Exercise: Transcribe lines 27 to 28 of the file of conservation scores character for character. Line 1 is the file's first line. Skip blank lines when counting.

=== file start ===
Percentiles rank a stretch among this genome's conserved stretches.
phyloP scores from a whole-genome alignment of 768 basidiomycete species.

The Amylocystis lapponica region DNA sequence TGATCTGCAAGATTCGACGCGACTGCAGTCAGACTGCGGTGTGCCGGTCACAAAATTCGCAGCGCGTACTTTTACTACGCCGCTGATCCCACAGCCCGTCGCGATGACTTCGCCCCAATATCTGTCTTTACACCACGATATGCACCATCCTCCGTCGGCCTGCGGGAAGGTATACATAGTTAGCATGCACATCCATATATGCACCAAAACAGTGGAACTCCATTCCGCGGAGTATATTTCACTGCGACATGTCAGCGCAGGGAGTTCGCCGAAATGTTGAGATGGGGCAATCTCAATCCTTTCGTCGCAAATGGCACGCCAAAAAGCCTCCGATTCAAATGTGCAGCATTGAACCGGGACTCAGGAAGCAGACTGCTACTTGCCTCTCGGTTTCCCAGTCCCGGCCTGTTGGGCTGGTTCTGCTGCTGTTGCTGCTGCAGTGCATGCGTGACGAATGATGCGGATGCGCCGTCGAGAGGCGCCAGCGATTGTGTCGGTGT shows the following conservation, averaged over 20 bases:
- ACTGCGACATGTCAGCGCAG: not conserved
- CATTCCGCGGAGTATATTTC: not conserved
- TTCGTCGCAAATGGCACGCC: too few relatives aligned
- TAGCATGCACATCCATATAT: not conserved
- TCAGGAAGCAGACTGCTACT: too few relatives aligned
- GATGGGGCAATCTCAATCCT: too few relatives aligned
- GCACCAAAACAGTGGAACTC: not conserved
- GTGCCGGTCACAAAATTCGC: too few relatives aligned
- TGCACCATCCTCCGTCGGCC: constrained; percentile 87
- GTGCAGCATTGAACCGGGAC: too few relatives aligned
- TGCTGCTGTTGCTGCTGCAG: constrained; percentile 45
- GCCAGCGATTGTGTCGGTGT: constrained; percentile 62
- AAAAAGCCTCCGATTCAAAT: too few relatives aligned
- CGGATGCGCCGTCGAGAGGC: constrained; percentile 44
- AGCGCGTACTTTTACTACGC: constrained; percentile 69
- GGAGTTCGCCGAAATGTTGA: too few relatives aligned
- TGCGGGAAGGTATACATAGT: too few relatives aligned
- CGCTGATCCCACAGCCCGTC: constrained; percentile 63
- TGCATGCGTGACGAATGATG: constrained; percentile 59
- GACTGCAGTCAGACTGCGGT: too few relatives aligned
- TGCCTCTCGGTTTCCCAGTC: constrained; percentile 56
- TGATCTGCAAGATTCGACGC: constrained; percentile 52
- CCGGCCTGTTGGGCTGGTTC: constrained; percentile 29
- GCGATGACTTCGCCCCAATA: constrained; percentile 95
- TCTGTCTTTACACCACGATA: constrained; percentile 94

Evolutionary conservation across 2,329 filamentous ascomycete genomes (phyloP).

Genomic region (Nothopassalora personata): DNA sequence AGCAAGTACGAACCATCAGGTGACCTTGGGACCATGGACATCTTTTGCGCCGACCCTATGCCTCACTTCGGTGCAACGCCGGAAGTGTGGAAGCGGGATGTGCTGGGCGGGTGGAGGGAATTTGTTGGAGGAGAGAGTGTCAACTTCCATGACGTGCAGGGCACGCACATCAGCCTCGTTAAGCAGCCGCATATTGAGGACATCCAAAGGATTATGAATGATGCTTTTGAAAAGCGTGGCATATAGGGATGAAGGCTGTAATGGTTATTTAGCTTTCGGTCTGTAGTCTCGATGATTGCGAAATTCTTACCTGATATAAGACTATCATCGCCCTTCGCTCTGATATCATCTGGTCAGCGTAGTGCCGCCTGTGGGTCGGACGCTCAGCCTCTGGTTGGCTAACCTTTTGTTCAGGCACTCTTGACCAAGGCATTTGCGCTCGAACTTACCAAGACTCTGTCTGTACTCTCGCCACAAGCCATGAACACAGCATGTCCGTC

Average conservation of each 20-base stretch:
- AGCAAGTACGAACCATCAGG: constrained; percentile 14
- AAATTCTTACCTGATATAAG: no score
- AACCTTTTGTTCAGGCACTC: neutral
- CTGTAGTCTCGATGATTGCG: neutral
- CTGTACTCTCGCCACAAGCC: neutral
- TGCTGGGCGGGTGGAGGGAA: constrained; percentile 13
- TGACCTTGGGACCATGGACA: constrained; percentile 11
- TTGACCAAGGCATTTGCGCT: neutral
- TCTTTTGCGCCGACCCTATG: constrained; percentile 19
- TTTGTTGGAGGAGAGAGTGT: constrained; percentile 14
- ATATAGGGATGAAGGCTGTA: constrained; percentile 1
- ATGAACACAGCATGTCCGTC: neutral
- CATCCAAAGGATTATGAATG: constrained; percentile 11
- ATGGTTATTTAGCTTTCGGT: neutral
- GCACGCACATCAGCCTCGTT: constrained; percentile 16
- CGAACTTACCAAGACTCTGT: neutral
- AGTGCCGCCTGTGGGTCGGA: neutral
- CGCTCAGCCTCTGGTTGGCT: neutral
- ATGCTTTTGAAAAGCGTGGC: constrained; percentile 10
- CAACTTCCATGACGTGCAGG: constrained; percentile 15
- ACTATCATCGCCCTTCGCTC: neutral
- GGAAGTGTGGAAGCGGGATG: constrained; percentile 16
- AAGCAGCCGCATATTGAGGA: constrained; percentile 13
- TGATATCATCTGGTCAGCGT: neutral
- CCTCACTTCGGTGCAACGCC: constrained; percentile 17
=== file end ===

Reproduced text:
- GCGATGACTTCGCCCCAATA: constrained; percentile 95
- TCTGTCTTTACACCACGATA: constrained; percentile 94